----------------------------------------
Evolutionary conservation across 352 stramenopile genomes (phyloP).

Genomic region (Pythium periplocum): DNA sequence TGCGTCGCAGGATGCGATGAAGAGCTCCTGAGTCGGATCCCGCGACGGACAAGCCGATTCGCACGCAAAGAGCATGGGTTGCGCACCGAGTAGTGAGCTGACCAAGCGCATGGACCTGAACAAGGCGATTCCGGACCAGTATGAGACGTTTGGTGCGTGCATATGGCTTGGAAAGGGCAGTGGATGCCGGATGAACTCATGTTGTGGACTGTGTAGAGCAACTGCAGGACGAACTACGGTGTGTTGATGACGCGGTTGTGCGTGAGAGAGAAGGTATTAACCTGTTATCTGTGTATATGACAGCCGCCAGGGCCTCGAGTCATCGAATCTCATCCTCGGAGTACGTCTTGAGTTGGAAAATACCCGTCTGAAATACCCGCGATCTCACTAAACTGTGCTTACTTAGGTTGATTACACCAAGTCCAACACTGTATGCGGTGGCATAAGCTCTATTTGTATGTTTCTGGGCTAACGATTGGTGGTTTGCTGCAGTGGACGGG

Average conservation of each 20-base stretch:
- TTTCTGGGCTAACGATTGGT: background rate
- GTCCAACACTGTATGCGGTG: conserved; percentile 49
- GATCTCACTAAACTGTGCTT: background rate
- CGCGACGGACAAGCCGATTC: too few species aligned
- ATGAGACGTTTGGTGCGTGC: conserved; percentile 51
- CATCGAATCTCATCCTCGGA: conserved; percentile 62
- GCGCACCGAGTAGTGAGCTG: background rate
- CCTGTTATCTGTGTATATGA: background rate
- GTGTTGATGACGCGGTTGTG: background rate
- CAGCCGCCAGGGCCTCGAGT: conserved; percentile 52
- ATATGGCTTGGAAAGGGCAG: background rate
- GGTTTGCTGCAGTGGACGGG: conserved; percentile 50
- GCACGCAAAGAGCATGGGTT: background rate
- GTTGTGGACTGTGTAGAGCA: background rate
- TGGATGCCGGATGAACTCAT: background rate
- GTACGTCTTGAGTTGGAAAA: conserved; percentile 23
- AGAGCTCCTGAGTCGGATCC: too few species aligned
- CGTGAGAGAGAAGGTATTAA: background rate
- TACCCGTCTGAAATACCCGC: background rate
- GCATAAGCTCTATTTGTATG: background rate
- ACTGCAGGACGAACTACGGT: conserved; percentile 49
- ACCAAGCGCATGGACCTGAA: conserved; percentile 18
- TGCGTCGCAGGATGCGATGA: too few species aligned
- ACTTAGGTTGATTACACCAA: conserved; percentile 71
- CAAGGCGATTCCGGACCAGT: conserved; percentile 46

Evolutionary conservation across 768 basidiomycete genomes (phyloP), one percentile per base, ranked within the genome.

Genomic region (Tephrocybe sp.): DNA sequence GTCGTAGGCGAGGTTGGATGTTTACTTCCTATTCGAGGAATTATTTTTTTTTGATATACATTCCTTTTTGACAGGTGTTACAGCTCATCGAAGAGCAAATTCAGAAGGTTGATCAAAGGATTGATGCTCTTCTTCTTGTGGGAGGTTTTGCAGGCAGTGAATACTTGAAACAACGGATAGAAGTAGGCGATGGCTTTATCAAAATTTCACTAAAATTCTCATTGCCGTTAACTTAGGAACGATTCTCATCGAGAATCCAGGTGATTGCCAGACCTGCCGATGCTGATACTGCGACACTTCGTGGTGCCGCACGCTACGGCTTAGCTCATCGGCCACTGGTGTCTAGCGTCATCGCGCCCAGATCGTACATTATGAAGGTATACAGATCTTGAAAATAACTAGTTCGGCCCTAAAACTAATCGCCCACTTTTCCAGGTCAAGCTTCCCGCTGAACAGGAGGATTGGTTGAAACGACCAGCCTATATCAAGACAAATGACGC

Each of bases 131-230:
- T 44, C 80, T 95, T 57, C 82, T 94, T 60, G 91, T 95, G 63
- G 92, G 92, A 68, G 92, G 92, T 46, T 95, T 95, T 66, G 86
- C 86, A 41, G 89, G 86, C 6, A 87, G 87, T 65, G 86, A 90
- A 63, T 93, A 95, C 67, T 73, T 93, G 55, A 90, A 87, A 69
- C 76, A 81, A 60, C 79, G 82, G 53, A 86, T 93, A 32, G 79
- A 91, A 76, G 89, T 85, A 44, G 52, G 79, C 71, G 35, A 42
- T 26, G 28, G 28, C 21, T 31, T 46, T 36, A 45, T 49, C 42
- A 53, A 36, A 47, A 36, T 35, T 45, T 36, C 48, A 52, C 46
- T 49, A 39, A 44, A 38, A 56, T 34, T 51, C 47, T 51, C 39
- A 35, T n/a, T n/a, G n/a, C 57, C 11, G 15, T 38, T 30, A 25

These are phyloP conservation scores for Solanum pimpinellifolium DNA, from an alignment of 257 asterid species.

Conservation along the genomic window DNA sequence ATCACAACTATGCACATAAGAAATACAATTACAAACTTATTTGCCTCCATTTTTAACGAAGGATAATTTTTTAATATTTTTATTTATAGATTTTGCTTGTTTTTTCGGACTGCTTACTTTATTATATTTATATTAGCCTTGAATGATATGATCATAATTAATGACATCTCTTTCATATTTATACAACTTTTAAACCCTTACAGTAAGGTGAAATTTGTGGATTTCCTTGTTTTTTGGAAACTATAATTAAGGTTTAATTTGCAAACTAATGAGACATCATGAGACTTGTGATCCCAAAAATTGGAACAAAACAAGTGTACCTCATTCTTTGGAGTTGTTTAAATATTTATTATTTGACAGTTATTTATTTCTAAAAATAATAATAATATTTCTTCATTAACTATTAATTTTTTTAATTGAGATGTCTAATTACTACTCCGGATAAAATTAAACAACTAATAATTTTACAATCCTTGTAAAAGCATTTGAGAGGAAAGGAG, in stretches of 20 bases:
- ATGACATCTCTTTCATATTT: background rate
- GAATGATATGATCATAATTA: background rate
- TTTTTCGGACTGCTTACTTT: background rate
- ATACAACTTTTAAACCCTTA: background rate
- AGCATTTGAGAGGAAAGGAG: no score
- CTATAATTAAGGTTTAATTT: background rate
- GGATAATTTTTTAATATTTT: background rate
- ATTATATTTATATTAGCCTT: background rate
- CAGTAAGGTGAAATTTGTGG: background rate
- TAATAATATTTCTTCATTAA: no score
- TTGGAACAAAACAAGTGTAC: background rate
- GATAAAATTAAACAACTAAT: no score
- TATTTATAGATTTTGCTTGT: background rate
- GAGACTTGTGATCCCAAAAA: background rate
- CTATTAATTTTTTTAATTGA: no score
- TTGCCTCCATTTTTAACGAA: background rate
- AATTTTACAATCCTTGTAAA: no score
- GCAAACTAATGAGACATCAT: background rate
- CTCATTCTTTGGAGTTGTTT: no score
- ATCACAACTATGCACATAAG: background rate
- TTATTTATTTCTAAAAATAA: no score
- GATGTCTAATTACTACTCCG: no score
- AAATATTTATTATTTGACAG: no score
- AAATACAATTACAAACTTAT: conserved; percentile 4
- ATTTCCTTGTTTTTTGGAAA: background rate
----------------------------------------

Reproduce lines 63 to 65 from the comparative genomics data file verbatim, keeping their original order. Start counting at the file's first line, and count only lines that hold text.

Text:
- ATCACAACTATGCACATAAG: background rate
- TTATTTATTTCTAAAAATAA: no score
- GATGTCTAATTACTACTCCG: no score